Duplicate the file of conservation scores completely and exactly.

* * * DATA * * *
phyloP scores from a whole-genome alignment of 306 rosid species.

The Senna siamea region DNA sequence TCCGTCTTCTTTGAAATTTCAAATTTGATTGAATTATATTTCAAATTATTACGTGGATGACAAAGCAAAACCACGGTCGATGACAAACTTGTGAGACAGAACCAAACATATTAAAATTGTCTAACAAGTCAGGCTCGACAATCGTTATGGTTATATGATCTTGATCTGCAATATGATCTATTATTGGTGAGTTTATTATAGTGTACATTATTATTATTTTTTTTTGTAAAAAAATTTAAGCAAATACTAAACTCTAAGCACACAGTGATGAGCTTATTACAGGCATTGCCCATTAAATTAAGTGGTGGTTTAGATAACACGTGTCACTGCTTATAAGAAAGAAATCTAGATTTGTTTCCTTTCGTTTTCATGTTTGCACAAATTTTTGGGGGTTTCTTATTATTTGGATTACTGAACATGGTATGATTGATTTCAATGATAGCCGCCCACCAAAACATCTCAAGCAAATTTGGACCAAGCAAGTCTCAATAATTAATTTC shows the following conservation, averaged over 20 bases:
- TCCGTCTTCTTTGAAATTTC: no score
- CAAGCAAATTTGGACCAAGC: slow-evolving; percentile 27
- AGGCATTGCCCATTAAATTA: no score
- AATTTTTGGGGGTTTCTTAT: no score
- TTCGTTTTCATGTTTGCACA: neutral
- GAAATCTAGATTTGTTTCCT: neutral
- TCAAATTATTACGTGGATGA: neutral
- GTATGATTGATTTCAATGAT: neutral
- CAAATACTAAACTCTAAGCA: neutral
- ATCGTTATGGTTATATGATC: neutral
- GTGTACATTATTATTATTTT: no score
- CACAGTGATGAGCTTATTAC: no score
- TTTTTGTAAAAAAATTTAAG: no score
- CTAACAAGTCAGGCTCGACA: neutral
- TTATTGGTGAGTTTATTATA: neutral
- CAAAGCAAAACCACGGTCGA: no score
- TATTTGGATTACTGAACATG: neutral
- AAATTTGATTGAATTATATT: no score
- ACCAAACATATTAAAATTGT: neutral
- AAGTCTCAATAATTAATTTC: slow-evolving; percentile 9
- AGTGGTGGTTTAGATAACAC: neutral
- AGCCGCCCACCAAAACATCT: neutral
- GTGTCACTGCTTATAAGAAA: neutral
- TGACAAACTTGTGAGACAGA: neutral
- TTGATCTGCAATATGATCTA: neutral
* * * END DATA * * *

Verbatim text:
phyloP scores from a whole-genome alignment of 306 rosid species.

The Senna siamea region DNA sequence TCCGTCTTCTTTGAAATTTCAAATTTGATTGAATTATATTTCAAATTATTACGTGGATGACAAAGCAAAACCACGGTCGATGACAAACTTGTGAGACAGAACCAAACATATTAAAATTGTCTAACAAGTCAGGCTCGACAATCGTTATGGTTATATGATCTTGATCTGCAATATGATCTATTATTGGTGAGTTTATTATAGTGTACATTATTATTATTTTTTTTTGTAAAAAAATTTAAGCAAATACTAAACTCTAAGCACACAGTGATGAGCTTATTACAGGCATTGCCCATTAAATTAAGTGGTGGTTTAGATAACACGTGTCACTGCTTATAAGAAAGAAATCTAGATTTGTTTCCTTTCGTTTTCATGTTTGCACAAATTTTTGGGGGTTTCTTATTATTTGGATTACTGAACATGGTATGATTGATTTCAATGATAGCCGCCCACCAAAACATCTCAAGCAAATTTGGACCAAGCAAGTCTCAATAATTAATTTC shows the following conservation, averaged over 20 bases:
- TCCGTCTTCTTTGAAATTTC: no score
- CAAGCAAATTTGGACCAAGC: slow-evolving; percentile 27
- AGGCATTGCCCATTAAATTA: no score
- AATTTTTGGGGGTTTCTTAT: no score
- TTCGTTTTCATGTTTGCACA: neutral
- GAAATCTAGATTTGTTTCCT: neutral
- TCAAATTATTACGTGGATGA: neutral
- GTATGATTGATTTCAATGAT: neutral
- CAAATACTAAACTCTAAGCA: neutral
- ATCGTTATGGTTATATGATC: neutral
- GTGTACATTATTATTATTTT: no score
- CACAGTGATGAGCTTATTAC: no score
- TTTTTGTAAAAAAATTTAAG: no score
- CTAACAAGTCAGGCTCGACA: neutral
- TTATTGGTGAGTTTATTATA: neutral
- CAAAGCAAAACCACGGTCGA: no score
- TATTTGGATTACTGAACATG: neutral
- AAATTTGATTGAATTATATT: no score
- ACCAAACATATTAAAATTGT: neutral
- AAGTCTCAATAATTAATTTC: slow-evolving; percentile 9
- AGTGGTGGTTTAGATAACAC: neutral
- AGCCGCCCACCAAAACATCT: neutral
- GTGTCACTGCTTATAAGAAA: neutral
- TGACAAACTTGTGAGACAGA: neutral
- TTGATCTGCAATATGATCTA: neutral